Later in the month, however, amid vocal protests from the FCM community, the CFTC retreated a bit. Working with lawyers from the Futures Industry Association, the CFTC limited its request to disclosure only of hedge fund clients' futures and options activities, and moved the reporting date back to November 5. The CFTC retained its request for information on whether hedge funds had suffered significant losses or failed to meet margin and capital requirements.
Despite the noticeable retreat, however, many FCMs are furious. Some complain that disclosing such information could lead to a diminution of a client's reputation and hence to a retaliatory lawsuit. “We're being asked…to provide an analysis that could expose us to potential civil litigation down the road,” says Credit Suisse First Boston's Robert Paul. “We have to be sure customer confidences are maintained, and we have the reputation risk that we are not to be trusted.” Others worry that disclosure would drive clients abroad to more regulation-friendly countries such as the United Kingdom, which is experimenting with a unified financial regulatory scheme called the Financial Services Authority.
Some FCMs are even calling for outright abolition of the CFTC. The commission, says John Davidson, a managing director at Morgan Stanley, “ought to ride out into the sunset.” He believes it “has outlived its usefulness as a regulator and ought to be consolidated with the Securities and Exchange Commission.”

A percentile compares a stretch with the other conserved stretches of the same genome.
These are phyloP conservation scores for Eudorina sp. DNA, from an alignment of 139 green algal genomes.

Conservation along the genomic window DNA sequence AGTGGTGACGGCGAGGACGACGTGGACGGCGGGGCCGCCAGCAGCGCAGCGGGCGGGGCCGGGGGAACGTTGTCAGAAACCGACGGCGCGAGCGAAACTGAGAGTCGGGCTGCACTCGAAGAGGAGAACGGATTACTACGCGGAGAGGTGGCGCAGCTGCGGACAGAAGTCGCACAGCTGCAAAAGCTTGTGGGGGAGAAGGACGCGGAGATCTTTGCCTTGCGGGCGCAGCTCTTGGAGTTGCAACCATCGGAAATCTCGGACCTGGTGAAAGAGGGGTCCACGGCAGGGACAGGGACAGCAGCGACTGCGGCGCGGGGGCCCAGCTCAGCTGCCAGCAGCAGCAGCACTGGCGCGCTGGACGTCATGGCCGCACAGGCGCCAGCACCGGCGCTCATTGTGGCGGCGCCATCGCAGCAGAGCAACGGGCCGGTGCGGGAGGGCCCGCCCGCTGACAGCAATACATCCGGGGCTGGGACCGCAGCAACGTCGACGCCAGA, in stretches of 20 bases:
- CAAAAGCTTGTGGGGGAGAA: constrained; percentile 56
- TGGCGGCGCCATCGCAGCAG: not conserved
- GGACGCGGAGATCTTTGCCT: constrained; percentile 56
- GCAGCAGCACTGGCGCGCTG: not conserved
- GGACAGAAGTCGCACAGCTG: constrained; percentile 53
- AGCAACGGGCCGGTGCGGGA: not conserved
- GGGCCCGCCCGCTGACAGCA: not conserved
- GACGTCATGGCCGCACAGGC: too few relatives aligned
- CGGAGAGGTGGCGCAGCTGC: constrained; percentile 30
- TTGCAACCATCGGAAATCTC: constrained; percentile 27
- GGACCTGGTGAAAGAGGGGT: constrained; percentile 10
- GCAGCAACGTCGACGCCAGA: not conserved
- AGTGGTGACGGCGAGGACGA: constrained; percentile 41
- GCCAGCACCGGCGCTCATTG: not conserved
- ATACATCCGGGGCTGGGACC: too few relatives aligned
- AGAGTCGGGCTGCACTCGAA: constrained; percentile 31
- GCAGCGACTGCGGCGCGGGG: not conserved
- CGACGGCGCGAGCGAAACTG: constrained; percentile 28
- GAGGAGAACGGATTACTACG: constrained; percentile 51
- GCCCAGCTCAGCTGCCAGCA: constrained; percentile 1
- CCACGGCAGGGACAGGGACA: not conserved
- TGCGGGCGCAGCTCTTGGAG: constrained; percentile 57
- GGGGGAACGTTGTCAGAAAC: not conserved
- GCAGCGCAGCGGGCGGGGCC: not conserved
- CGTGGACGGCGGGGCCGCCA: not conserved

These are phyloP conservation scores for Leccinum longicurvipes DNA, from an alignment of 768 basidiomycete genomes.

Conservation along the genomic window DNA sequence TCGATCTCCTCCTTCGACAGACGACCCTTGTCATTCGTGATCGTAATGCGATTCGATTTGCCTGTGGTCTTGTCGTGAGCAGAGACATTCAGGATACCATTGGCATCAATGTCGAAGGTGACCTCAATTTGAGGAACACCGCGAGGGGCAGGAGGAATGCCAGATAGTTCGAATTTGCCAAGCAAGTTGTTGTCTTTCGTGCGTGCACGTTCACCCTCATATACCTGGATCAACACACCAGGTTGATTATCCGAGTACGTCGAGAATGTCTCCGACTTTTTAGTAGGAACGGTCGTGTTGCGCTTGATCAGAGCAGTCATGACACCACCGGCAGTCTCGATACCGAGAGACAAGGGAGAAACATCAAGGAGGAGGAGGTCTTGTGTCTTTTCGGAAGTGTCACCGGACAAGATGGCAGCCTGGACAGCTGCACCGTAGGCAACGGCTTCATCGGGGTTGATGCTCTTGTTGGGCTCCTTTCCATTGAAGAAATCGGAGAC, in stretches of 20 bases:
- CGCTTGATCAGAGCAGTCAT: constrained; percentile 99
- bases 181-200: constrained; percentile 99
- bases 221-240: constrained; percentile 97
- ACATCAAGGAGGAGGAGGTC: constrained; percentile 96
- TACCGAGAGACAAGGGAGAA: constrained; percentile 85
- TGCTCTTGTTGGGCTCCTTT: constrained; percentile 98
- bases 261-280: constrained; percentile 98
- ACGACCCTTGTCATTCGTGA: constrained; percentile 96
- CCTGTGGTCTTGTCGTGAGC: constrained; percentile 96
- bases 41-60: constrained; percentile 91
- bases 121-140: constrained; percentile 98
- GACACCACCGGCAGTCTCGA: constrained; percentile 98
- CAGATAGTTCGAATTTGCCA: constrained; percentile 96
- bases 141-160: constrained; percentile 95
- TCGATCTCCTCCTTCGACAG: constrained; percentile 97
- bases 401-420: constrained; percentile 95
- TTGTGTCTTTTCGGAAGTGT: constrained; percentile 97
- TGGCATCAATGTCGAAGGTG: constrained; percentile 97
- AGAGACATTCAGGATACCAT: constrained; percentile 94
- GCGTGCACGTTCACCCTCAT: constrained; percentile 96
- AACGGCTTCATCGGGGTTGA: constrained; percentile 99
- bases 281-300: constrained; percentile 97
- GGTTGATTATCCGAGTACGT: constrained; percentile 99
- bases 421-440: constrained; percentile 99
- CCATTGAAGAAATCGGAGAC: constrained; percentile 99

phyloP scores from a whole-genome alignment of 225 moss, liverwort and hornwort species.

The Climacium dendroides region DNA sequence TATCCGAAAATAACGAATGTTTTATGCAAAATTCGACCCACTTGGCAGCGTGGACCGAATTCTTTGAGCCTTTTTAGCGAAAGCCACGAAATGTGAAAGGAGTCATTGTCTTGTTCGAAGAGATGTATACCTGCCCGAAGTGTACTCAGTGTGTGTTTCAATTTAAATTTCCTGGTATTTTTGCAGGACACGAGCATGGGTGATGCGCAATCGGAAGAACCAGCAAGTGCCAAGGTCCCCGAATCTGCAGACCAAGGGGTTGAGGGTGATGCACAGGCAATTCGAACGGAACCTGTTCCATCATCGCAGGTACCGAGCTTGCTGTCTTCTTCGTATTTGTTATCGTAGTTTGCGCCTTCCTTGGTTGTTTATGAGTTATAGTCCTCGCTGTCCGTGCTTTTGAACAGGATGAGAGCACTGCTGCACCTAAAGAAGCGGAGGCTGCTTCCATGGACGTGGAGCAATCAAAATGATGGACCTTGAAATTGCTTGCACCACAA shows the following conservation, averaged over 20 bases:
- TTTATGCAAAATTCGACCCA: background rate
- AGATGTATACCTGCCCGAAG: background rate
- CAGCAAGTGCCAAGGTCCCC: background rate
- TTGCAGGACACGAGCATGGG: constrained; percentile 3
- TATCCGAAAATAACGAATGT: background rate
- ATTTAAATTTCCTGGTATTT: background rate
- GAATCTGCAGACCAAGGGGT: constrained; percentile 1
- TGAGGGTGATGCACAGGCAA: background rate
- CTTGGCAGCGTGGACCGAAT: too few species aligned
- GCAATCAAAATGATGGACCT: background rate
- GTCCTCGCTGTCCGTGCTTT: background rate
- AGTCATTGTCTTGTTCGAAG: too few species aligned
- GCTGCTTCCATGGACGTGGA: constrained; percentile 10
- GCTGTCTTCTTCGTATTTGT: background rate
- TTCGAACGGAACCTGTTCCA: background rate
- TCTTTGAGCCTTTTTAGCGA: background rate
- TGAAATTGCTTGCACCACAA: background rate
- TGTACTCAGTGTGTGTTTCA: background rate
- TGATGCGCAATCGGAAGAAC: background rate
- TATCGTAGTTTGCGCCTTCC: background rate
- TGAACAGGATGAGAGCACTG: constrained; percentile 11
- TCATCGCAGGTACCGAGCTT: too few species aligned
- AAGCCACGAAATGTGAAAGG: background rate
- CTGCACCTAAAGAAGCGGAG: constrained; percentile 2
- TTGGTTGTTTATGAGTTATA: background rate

Such complaints come at a shaky time for the CFTC. Senator Richard Lugar (R-Ind.), chairman of the Senate Agriculture Committee, which oversees the CFTC, has moved up formal reauthorization hearings from next year to this month. The CFTC is a temporary body and must be reauthorized periodically. Lugar, staunchly opposed to any OTC regulation, is bothered by Born's recent acknowledgment that she may issue regulation soon after the moratorium ends next March if market conditions warrant such action. He has also bristled at reports that Born plans to lobby for permanent status for the CFTC next year.
|“[The CFTC] has outlived its usefulness as a regulator and ought to be consolidated with the Securities and Exchange Commission.”
As a result, this year's reauthorization hearings should be especially heated. “This committee is not going to be satisfied at this point with looking at one-line reauthorization,” says Lugar. “We are going to fundamentally look at what we're controlling, why we are controlling, who should be controlling and [whether we] should be controlling.”
While Lugar admits that the LTCM issue must be examined, he chafes at the notion of more regulation. “We really have to come to grips with the problems posed by the CFTC as well as these overall risk-taking problems. Investments need stimulus as opposed to dampening.”
One thing is certain: This will be a December to remember for the CFTC.